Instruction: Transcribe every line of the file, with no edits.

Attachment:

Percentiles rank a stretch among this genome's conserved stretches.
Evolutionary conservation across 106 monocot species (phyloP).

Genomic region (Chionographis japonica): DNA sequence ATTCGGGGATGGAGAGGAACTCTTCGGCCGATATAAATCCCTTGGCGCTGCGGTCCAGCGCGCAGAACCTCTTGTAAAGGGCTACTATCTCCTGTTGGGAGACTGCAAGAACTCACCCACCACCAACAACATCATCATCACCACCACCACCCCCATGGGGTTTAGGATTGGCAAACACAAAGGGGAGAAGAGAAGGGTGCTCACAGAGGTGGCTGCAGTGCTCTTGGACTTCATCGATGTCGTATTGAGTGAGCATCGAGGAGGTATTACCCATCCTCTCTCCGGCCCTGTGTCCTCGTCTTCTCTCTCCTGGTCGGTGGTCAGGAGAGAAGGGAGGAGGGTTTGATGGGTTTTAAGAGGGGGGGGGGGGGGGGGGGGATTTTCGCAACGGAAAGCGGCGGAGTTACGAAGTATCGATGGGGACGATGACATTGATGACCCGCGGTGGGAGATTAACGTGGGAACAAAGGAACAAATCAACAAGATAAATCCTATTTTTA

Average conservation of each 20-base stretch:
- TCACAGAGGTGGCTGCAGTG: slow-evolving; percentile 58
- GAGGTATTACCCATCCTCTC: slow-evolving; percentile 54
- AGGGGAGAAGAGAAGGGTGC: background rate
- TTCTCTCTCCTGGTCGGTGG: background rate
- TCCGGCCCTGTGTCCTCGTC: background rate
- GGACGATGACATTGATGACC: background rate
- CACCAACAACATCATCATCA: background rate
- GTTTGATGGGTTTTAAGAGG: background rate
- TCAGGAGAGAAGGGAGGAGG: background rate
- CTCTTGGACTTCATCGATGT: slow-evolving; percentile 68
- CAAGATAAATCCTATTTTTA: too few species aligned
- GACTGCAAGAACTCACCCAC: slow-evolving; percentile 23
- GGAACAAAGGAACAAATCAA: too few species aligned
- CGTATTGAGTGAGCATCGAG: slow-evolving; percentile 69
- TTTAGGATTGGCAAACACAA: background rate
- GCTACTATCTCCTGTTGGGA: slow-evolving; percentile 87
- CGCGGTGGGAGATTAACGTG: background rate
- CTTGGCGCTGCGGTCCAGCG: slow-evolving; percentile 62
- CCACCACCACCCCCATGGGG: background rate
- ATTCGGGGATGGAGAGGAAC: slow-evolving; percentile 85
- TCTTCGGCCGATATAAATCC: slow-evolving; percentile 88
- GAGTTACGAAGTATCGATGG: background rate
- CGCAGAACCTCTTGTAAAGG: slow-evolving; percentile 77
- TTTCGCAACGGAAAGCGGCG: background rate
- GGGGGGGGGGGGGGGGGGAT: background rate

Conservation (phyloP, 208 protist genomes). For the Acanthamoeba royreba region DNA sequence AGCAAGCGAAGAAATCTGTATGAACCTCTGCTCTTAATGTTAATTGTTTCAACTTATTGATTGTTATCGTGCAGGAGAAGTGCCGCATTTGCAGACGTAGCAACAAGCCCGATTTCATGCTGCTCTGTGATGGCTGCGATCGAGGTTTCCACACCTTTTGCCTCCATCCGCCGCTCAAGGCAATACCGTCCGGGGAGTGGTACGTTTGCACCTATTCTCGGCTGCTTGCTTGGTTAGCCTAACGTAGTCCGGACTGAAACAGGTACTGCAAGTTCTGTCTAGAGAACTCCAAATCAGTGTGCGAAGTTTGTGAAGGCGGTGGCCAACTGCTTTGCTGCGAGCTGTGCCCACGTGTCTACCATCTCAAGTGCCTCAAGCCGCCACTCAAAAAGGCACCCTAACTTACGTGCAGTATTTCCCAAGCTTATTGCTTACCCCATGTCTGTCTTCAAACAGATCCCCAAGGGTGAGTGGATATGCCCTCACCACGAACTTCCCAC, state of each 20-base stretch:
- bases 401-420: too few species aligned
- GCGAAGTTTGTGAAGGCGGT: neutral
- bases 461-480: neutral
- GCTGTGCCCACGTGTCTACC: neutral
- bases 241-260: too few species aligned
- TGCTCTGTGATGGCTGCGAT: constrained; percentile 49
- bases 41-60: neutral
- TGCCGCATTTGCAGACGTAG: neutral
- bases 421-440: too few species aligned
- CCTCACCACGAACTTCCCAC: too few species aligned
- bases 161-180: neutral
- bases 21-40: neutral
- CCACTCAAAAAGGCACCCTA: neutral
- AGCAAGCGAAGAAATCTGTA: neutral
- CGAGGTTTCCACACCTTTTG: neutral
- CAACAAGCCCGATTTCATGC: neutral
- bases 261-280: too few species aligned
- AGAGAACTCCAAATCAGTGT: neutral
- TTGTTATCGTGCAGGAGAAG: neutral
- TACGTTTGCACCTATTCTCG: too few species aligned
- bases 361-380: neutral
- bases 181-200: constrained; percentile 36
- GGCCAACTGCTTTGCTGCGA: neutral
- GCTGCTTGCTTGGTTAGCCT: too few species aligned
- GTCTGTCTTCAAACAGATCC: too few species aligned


Percentiles rank a stretch among this genome's conserved stretches.
Evolutionary conservation across 106 monocot species (phyloP).

Genomic region (Chionographis japonica): DNA sequence ATTCGGGGATGGAGAGGAACTCTTCGGCCGATATAAATCCCTTGGCGCTGCGGTCCAGCGCGCAGAACCTCTTGTAAAGGGCTACTATCTCCTGTTGGGAGACTGCAAGAACTCACCCACCACCAACAACATCATCATCACCACCACCACCCCCATGGGGTTTAGGATTGGCAAACACAAAGGGGAGAAGAGAAGGGTGCTCACAGAGGTGGCTGCAGTGCTCTTGGACTTCATCGATGTCGTATTGAGTGAGCATCGAGGAGGTATTACCCATCCTCTCTCCGGCCCTGTGTCCTCGTCTTCTCTCTCCTGGTCGGTGGTCAGGAGAGAAGGGAGGAGGGTTTGATGGGTTTTAAGAGGGGGGGGGGGGGGGGGGGGATTTTCGCAACGGAAAGCGGCGGAGTTACGAAGTATCGATGGGGACGATGACATTGATGACCCGCGGTGGGAGATTAACGTGGGAACAAAGGAACAAATCAACAAGATAAATCCTATTTTTA

Average conservation of each 20-base stretch:
- TCACAGAGGTGGCTGCAGTG: slow-evolving; percentile 58
- GAGGTATTACCCATCCTCTC: slow-evolving; percentile 54
- AGGGGAGAAGAGAAGGGTGC: background rate
- TTCTCTCTCCTGGTCGGTGG: background rate
- TCCGGCCCTGTGTCCTCGTC: background rate
- GGACGATGACATTGATGACC: background rate
- CACCAACAACATCATCATCA: background rate
- GTTTGATGGGTTTTAAGAGG: background rate
- TCAGGAGAGAAGGGAGGAGG: background rate
- CTCTTGGACTTCATCGATGT: slow-evolving; percentile 68
- CAAGATAAATCCTATTTTTA: too few species aligned
- GACTGCAAGAACTCACCCAC: slow-evolving; percentile 23
- GGAACAAAGGAACAAATCAA: too few species aligned
- CGTATTGAGTGAGCATCGAG: slow-evolving; percentile 69
- TTTAGGATTGGCAAACACAA: background rate
- GCTACTATCTCCTGTTGGGA: slow-evolving; percentile 87
- CGCGGTGGGAGATTAACGTG: background rate
- CTTGGCGCTGCGGTCCAGCG: slow-evolving; percentile 62
- CCACCACCACCCCCATGGGG: background rate
- ATTCGGGGATGGAGAGGAAC: slow-evolving; percentile 85
- TCTTCGGCCGATATAAATCC: slow-evolving; percentile 88
- GAGTTACGAAGTATCGATGG: background rate
- CGCAGAACCTCTTGTAAAGG: slow-evolving; percentile 77
- TTTCGCAACGGAAAGCGGCG: background rate
- GGGGGGGGGGGGGGGGGGAT: background rate

Conservation (phyloP, 208 protist genomes). For the Acanthamoeba royreba region DNA sequence AGCAAGCGAAGAAATCTGTATGAACCTCTGCTCTTAATGTTAATTGTTTCAACTTATTGATTGTTATCGTGCAGGAGAAGTGCCGCATTTGCAGACGTAGCAACAAGCCCGATTTCATGCTGCTCTGTGATGGCTGCGATCGAGGTTTCCACACCTTTTGCCTCCATCCGCCGCTCAAGGCAATACCGTCCGGGGAGTGGTACGTTTGCACCTATTCTCGGCTGCTTGCTTGGTTAGCCTAACGTAGTCCGGACTGAAACAGGTACTGCAAGTTCTGTCTAGAGAACTCCAAATCAGTGTGCGAAGTTTGTGAAGGCGGTGGCCAACTGCTTTGCTGCGAGCTGTGCCCACGTGTCTACCATCTCAAGTGCCTCAAGCCGCCACTCAAAAAGGCACCCTAACTTACGTGCAGTATTTCCCAAGCTTATTGCTTACCCCATGTCTGTCTTCAAACAGATCCCCAAGGGTGAGTGGATATGCCCTCACCACGAACTTCCCAC, state of each 20-base stretch:
- bases 401-420: too few species aligned
- GCGAAGTTTGTGAAGGCGGT: neutral
- bases 461-480: neutral
- GCTGTGCCCACGTGTCTACC: neutral
- bases 241-260: too few species aligned
- TGCTCTGTGATGGCTGCGAT: constrained; percentile 49
- bases 41-60: neutral
- TGCCGCATTTGCAGACGTAG: neutral
- bases 421-440: too few species aligned
- CCTCACCACGAACTTCCCAC: too few species aligned
- bases 161-180: neutral
- bases 21-40: neutral
- CCACTCAAAAAGGCACCCTA: neutral
- AGCAAGCGAAGAAATCTGTA: neutral
- CGAGGTTTCCACACCTTTTG: neutral
- CAACAAGCCCGATTTCATGC: neutral
- bases 261-280: too few species aligned
- AGAGAACTCCAAATCAGTGT: neutral
- TTGTTATCGTGCAGGAGAAG: neutral
- TACGTTTGCACCTATTCTCG: too few species aligned
- bases 361-380: neutral
- bases 181-200: constrained; percentile 36
- GGCCAACTGCTTTGCTGCGA: neutral
- GCTGCTTGCTTGGTTAGCCT: too few species aligned
- GTCTGTCTTCAAACAGATCC: too few species aligned